Problem-based learning (PBL) is not new. It was developed by Célestin Freinet who was injured during the First World War. After the war, he became a teacher, but due to his war injury, he found talking in class difficult. This acted as the inspiration for a new style of teaching where he set problems and encouraged students to solve them co-operatively thereby learning from each other. The concept was taken further by McMaster University Medical School, who pioneered teaching by PBL. It is now widely used, especially in medical schools and it is seen to give students responsibility for their learning, reinforce deeper understanding, lead to improved motivation and encourage the development of teamwork and collaboration.

Our implementation of PBL has changed somewhat. The task we used first was to ask the students to imagine they are a medical consultant for a TV drama series in which a character is about to undergo radiotherapy. Students were asked to write a portfolio for the scriptwriters which summarised the radiotherapy issues and propose a plot. This successfully engaged the students but we found that they could avoid the technical aspects of radiotherapy physics which was the whole purpose of the exercise. We therefore changed the task, and now we send the students a spoof email from a “head of department”, asking them to produce a research grant application which compares two forms of radiotherapy.

Problem based learning task

An example task for the problem based learning exercise

We give an introductory lecture which describes PBL, gives some tips on teamwork and how to prioritise tasks, and then provide space for students to meet with tutors once or twice a week. The task lasts for around 4 weeks, at the end of which each team of 5-6 students give a presentation and submit a portfolio. Individual students also fill in an anonymous sheet in which they assess their own contribution and that of their teammates, and they also write a short (<300 word) self-reflection. These let us differentiate individual effort from the team performance. One real advantage of this type of team-learning exercise in this module is that it attracts students from a wide variety of programmes (usually Medical Physics, medical students taking an intercalated BSc in Medical Physics, straight physics students, Natural Sciences students and often others), which encourages students from different disciplines to learn from each other. The presentations are invariable excellent, and often contain dose calculations, original data and a costing for the grant application. Feedback is given instantly after the presentations, and a later team-specific “email” is sent from the “Head of Department” commenting on the grant application.

We provide students with a Moodle forum which allows them to communicate with each other. They tend to find this limited, however, and organise their own electronic communication. Students have used email, Facebook, Google Docs, Dropbox, text messages, MySpace and WhatsApp. This means we are less able to track the group’s activity, but it wouldn’t be in the spirit of PBL to impose a particular method of communication on the students.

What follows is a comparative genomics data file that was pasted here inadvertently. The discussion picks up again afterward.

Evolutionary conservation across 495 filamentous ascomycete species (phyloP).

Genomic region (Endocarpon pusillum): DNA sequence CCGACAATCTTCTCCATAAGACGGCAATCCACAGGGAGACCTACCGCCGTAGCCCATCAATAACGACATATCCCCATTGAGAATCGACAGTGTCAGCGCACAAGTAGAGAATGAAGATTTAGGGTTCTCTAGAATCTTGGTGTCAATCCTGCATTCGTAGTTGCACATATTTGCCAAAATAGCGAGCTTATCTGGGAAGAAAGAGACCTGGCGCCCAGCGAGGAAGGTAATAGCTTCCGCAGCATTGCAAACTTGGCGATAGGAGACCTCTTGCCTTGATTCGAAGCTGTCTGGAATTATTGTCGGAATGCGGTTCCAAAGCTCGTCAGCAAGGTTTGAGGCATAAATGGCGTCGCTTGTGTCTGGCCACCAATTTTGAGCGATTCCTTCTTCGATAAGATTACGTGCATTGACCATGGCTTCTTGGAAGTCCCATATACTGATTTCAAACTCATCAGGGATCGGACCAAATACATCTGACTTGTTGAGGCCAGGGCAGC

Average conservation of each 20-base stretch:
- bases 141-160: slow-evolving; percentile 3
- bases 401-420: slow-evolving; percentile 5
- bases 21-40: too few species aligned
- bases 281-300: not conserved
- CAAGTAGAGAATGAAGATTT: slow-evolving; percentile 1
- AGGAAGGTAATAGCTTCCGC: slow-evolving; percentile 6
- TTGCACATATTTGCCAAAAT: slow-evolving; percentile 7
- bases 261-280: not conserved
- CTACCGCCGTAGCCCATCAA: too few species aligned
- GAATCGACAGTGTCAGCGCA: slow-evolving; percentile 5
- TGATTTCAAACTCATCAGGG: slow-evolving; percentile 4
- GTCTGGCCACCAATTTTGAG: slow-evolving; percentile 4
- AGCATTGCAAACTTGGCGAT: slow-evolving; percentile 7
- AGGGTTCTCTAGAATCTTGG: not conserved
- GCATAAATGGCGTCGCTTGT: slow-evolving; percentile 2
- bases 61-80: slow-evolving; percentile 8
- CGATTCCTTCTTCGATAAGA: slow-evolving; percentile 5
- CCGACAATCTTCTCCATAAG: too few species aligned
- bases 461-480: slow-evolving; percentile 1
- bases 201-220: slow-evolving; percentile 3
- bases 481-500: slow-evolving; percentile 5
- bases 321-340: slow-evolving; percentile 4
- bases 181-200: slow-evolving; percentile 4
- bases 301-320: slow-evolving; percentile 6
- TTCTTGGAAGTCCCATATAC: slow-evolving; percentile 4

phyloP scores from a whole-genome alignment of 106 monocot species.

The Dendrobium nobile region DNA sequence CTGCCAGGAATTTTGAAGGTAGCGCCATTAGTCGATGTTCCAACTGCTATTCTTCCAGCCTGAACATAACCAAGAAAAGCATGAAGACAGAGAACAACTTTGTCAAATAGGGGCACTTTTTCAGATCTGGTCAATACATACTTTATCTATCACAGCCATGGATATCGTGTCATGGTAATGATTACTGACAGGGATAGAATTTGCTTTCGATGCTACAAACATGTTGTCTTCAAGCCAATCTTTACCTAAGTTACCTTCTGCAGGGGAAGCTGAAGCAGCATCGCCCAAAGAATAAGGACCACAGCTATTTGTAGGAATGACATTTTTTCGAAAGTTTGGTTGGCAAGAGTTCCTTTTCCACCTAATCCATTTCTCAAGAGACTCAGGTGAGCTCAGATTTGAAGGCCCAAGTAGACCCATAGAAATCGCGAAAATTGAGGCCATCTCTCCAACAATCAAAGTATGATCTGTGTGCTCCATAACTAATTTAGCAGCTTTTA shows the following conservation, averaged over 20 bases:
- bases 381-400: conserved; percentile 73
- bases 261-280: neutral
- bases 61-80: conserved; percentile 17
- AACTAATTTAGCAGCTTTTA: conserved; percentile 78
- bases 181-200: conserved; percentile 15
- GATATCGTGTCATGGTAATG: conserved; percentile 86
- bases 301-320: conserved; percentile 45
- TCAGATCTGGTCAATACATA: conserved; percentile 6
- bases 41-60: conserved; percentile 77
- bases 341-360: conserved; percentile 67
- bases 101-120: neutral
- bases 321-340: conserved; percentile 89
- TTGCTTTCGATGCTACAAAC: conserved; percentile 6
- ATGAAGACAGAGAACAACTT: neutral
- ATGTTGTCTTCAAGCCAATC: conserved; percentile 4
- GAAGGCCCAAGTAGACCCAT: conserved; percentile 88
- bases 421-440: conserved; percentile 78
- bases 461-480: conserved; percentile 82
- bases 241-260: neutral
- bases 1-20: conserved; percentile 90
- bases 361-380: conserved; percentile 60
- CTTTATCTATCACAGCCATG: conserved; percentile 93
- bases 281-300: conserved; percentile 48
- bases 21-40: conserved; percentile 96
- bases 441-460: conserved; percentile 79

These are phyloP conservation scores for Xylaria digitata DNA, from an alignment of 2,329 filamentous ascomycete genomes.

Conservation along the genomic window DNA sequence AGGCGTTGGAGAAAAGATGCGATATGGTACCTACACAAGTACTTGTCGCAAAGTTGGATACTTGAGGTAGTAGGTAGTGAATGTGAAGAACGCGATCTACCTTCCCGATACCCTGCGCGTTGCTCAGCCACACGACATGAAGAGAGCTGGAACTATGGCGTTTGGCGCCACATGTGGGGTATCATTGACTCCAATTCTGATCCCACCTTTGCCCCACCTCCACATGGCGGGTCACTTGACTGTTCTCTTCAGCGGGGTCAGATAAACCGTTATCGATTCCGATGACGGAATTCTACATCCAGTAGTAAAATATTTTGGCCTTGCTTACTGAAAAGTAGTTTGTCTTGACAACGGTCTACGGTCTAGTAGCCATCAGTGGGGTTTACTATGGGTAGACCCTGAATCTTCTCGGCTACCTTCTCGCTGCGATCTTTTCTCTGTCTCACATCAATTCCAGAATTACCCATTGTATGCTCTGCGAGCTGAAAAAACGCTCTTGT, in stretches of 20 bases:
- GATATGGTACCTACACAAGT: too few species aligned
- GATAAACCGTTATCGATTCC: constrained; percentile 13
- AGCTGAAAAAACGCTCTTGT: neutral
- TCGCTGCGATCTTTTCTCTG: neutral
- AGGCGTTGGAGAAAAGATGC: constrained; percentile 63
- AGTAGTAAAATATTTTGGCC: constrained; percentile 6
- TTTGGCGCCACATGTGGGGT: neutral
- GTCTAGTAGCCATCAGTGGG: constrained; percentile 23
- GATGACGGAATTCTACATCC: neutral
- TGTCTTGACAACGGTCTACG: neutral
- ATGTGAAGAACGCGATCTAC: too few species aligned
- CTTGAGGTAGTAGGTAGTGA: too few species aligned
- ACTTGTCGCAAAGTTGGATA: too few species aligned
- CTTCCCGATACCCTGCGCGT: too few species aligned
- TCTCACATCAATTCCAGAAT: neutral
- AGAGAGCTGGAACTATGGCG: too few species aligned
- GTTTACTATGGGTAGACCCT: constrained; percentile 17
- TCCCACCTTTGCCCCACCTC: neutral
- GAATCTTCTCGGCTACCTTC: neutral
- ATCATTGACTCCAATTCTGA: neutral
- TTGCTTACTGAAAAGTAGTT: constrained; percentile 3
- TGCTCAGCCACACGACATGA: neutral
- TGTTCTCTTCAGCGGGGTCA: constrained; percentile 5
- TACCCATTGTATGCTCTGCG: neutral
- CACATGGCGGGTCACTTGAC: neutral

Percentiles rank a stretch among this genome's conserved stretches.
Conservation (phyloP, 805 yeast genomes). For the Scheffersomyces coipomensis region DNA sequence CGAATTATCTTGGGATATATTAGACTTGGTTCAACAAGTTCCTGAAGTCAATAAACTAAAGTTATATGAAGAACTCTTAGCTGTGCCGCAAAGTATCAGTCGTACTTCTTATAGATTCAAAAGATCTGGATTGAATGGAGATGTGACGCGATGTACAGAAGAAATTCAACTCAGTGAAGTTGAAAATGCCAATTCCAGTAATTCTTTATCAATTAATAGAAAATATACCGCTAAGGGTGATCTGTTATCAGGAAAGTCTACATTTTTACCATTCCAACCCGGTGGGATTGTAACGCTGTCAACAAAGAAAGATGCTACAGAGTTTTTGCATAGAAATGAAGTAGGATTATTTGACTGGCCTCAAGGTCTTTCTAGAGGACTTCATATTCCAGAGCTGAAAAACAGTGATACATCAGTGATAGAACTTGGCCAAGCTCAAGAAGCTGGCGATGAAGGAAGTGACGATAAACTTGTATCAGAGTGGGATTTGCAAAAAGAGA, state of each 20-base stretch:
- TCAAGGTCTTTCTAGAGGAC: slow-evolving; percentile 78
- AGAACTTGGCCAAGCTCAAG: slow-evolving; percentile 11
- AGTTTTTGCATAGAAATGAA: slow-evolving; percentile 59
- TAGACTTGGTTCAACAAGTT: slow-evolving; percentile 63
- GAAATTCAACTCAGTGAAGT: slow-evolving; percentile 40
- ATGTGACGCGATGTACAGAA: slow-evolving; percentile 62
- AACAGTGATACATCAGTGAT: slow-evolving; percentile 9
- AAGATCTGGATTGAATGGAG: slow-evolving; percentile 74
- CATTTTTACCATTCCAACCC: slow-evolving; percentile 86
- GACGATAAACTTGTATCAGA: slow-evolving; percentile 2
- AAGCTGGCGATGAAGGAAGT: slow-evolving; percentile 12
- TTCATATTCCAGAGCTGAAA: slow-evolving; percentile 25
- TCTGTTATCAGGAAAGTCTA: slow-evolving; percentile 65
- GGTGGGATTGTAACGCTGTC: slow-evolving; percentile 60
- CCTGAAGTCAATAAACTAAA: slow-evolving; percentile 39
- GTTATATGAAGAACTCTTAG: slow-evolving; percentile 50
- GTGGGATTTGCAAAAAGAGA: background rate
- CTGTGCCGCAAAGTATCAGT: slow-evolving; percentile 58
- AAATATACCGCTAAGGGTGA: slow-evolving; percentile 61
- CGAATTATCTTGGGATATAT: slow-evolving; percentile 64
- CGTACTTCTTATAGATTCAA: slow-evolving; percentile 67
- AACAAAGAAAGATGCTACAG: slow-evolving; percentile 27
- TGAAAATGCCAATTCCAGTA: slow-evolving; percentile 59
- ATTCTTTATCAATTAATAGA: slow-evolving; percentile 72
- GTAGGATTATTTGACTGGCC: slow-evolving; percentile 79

Students typically put in a lot of work and enjoy the exercise. Feedback to us from students includes “it’s been amazing working with such a brilliant team”, “I am grateful to have had the opportunity to learn so many valuable lessons”, a good experience to simulate working in the real world”, and “every member of the team worked hard and well so we ended up with a high quality final piece that I thoroughly enjoyed working on”.

We as staff enjoy it too. It’s good to see students develop in confidence as they come to grips with the problem they have been set, and to see the positive way in which they tackle the problem. There are disadvantages: it’s hard to give a genuine individual mark for a team effort such as this (although the peer assessment sheet and the reflective essay help), and we have sacrificed some lectures to make time for this, which reduces the core syllabus on which the exam is based. However, we feel the advantages outweigh the disadvantages and look forward to continuing this into the future, and perhaps extending PBL techniques into other modules.

Pebble in the Pond

Adam PGibson2 December 2015

By Alan Cottenden

Congratulations to the victorious Biomedical Engineering team who managed to transport their pebble the length of the assault course they had designed and built – involving a catapult, a lift, numerous slides and prodigious quantities of string and sticky tape – and deposit it in a bucket at the finishing line with fewer “interventions” (that is, manual interferences to help it on its way!) per meter of travel than either of their two rival teams. The pictures show the creators of the assault course’s four sections admiring their handiwork while savouring the taste of victory!

pebble_in_the_pond_winning_team_1

Team Catapult

pebble_in_the_pond_winning_team_2

Team Vertical

pebble_in_the_pond_winning_team_3

Team Cup

pebble_in_the_pond_winning_team_4

Team Balloon